Supply Chain Discussion: The Coming Apocalypse In Fulfilment Centres
Aaron Alpeter is the chief executive officer and founder of IZBA. They are a Supply Chain as a Service provider that specialize in building supply chains for start-ups.
In this conversation with Robert Bowman from Supply Chain Brain, he speaks about how he worries that the next six months to a year will see “a fulfillment center apocalypse.” Significant growth in e-commerce and inventories in 2022 led many 3PL providers to buy up as much warehouse space as they could, often at elevated prices. And their multi-year leases assumed that inventory levels would remain high, in response to strong demand.
What actually happened was a decrease in demand and consequent decline in inventory levels in the first half of 2023, along with a rise in inflation and interest rates. As a result, those 3PLS that made big commitments to continued growth are now struggling to acquire funding. “The reality is that not all are going to survive,” Alpeter says.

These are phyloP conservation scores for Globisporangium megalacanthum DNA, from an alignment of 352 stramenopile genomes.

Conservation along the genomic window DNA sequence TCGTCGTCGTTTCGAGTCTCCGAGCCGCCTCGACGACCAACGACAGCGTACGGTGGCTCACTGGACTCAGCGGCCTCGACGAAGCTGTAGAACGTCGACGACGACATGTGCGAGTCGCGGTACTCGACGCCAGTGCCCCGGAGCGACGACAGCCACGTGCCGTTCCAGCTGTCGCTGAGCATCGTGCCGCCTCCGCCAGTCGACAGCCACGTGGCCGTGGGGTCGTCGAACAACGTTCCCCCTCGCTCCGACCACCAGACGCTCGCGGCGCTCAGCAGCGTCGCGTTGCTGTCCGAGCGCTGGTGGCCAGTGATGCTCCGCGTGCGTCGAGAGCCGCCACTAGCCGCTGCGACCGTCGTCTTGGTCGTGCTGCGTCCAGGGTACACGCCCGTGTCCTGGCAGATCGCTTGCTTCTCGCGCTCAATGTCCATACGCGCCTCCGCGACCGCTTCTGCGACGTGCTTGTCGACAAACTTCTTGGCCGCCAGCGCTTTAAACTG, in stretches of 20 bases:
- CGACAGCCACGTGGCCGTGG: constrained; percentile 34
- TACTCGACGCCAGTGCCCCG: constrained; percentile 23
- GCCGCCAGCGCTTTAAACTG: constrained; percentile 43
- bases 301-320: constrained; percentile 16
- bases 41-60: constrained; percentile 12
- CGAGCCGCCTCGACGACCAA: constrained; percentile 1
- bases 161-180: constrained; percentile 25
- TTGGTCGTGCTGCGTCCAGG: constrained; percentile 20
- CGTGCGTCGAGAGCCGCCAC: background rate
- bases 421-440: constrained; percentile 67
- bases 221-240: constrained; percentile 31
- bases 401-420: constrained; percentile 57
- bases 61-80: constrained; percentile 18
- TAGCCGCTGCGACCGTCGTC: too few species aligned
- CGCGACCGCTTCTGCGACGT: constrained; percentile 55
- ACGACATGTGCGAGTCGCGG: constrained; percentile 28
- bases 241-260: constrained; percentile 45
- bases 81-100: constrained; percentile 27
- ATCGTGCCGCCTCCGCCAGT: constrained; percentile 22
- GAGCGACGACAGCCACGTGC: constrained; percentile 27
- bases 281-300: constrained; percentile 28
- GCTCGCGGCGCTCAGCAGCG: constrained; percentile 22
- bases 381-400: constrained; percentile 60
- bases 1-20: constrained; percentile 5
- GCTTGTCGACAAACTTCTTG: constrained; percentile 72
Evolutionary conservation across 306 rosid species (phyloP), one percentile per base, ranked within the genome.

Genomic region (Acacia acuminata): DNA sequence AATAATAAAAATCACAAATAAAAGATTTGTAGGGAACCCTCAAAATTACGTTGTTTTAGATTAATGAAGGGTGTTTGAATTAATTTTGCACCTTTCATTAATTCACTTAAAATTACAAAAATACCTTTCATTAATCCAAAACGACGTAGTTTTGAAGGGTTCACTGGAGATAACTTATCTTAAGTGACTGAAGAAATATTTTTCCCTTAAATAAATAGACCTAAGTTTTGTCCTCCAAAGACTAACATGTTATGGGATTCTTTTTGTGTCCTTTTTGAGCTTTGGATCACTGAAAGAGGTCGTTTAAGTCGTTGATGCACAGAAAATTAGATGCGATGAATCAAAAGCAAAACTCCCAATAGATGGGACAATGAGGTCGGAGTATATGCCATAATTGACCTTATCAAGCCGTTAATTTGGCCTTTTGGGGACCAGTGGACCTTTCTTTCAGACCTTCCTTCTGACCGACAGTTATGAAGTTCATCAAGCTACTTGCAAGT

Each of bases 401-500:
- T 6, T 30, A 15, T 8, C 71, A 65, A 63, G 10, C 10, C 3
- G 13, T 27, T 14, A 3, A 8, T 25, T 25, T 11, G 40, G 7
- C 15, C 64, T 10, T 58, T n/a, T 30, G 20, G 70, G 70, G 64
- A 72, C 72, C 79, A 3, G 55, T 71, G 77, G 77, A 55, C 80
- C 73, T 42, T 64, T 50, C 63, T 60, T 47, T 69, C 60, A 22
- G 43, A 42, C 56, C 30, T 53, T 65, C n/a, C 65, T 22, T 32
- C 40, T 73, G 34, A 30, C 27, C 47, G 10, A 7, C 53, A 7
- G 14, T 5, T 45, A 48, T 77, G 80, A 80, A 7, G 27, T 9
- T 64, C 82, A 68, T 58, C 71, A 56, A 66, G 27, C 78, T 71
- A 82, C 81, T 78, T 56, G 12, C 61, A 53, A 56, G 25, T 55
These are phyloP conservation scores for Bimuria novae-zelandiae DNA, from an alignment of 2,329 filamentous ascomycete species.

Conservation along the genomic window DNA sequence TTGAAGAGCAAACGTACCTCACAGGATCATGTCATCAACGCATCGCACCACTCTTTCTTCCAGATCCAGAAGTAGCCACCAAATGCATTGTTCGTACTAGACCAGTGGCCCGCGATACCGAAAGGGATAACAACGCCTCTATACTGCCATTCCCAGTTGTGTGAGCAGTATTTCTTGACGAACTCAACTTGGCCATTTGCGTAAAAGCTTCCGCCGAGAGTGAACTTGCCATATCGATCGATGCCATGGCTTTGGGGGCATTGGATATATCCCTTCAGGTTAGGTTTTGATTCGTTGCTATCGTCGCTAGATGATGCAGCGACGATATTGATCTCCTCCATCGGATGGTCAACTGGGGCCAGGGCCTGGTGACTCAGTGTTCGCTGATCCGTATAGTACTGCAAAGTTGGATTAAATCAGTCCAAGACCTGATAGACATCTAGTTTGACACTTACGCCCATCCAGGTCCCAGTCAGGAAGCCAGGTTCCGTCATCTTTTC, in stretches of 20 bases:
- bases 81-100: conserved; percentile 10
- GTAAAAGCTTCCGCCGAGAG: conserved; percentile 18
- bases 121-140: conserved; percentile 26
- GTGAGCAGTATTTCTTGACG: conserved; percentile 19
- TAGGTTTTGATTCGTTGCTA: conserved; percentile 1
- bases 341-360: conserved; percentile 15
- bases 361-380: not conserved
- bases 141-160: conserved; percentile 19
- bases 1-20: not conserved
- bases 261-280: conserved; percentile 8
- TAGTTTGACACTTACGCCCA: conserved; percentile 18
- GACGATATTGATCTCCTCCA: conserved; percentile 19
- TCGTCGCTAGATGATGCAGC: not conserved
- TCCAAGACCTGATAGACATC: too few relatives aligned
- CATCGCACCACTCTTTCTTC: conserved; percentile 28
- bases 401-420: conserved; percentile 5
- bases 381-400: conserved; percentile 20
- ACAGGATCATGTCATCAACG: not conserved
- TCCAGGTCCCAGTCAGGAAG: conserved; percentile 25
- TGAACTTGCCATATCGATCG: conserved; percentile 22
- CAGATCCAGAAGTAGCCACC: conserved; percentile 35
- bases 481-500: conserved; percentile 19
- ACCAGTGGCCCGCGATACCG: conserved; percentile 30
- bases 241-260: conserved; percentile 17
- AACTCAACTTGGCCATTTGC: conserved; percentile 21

Distribution and fulfillment are a low-margin business, he points out. All it takes is one or two big clients to pull back for the service provider to suddenly find itself unable to make its mortgage payments on an expensive warehouse.
“People are trying to merge and shed assets, but it’s certainly going to be a difficult time.”
Alpeter doesn’t believe that logistics technology will lose its allure among venture capitalists and other sources of funding, but startups are going to have to downscale their expectations and make more realistic pitches if they want to get the attention of investors. And distribution center operations will have to become much more selective about the clients they choose to take on.
New technology, especially artificial intelligence, offers fresh opportunities for innovations in the warehouse. But Alpeter says it’s too early to say if AI is going to take over the operation of distribution facilities entirely. More likely in the near future, he says, is the use of AI to augment existing human labor, rather than replace it outright.